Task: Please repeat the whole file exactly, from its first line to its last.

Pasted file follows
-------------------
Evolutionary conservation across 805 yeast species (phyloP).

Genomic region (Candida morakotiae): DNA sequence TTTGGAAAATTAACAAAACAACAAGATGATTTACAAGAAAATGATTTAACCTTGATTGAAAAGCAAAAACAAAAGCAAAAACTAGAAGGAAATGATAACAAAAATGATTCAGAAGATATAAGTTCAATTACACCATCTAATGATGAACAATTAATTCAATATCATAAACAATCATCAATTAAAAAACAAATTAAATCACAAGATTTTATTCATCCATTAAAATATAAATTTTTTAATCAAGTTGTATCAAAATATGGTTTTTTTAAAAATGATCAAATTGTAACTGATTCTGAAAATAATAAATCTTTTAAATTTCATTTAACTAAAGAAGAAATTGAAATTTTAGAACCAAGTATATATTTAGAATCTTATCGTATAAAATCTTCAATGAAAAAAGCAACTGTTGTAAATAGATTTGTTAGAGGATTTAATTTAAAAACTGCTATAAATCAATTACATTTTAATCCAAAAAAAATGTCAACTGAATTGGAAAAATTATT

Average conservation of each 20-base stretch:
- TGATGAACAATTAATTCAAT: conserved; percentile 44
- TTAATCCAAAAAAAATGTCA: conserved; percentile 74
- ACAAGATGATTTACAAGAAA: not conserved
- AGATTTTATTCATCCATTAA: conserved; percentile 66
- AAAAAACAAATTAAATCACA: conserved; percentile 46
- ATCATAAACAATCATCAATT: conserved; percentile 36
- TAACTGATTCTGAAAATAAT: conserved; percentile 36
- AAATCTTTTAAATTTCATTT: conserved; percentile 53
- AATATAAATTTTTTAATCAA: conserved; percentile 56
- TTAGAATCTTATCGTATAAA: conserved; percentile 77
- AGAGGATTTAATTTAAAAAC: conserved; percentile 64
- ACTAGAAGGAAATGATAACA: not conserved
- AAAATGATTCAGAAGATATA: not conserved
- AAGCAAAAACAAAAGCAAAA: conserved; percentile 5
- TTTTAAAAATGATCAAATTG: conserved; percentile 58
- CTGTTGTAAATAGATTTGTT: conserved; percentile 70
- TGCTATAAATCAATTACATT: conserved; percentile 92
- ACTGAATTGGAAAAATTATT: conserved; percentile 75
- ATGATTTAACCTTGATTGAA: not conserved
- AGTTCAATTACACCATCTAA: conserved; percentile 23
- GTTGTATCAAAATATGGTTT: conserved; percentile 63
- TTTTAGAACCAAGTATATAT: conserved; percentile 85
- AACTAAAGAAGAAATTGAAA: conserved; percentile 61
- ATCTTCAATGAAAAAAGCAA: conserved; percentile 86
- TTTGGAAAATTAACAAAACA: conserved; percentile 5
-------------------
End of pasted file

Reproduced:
Evolutionary conservation across 805 yeast species (phyloP).

Genomic region (Candida morakotiae): DNA sequence TTTGGAAAATTAACAAAACAACAAGATGATTTACAAGAAAATGATTTAACCTTGATTGAAAAGCAAAAACAAAAGCAAAAACTAGAAGGAAATGATAACAAAAATGATTCAGAAGATATAAGTTCAATTACACCATCTAATGATGAACAATTAATTCAATATCATAAACAATCATCAATTAAAAAACAAATTAAATCACAAGATTTTATTCATCCATTAAAATATAAATTTTTTAATCAAGTTGTATCAAAATATGGTTTTTTTAAAAATGATCAAATTGTAACTGATTCTGAAAATAATAAATCTTTTAAATTTCATTTAACTAAAGAAGAAATTGAAATTTTAGAACCAAGTATATATTTAGAATCTTATCGTATAAAATCTTCAATGAAAAAAGCAACTGTTGTAAATAGATTTGTTAGAGGATTTAATTTAAAAACTGCTATAAATCAATTACATTTTAATCCAAAAAAAATGTCAACTGAATTGGAAAAATTATT

Average conservation of each 20-base stretch:
- TGATGAACAATTAATTCAAT: conserved; percentile 44
- TTAATCCAAAAAAAATGTCA: conserved; percentile 74
- ACAAGATGATTTACAAGAAA: not conserved
- AGATTTTATTCATCCATTAA: conserved; percentile 66
- AAAAAACAAATTAAATCACA: conserved; percentile 46
- ATCATAAACAATCATCAATT: conserved; percentile 36
- TAACTGATTCTGAAAATAAT: conserved; percentile 36
- AAATCTTTTAAATTTCATTT: conserved; percentile 53
- AATATAAATTTTTTAATCAA: conserved; percentile 56
- TTAGAATCTTATCGTATAAA: conserved; percentile 77
- AGAGGATTTAATTTAAAAAC: conserved; percentile 64
- ACTAGAAGGAAATGATAACA: not conserved
- AAAATGATTCAGAAGATATA: not conserved
- AAGCAAAAACAAAAGCAAAA: conserved; percentile 5
- TTTTAAAAATGATCAAATTG: conserved; percentile 58
- CTGTTGTAAATAGATTTGTT: conserved; percentile 70
- TGCTATAAATCAATTACATT: conserved; percentile 92
- ACTGAATTGGAAAAATTATT: conserved; percentile 75
- ATGATTTAACCTTGATTGAA: not conserved
- AGTTCAATTACACCATCTAA: conserved; percentile 23
- GTTGTATCAAAATATGGTTT: conserved; percentile 63
- TTTTAGAACCAAGTATATAT: conserved; percentile 85
- AACTAAAGAAGAAATTGAAA: conserved; percentile 61
- ATCTTCAATGAAAAAAGCAA: conserved; percentile 86
- TTTGGAAAATTAACAAAACA: conserved; percentile 5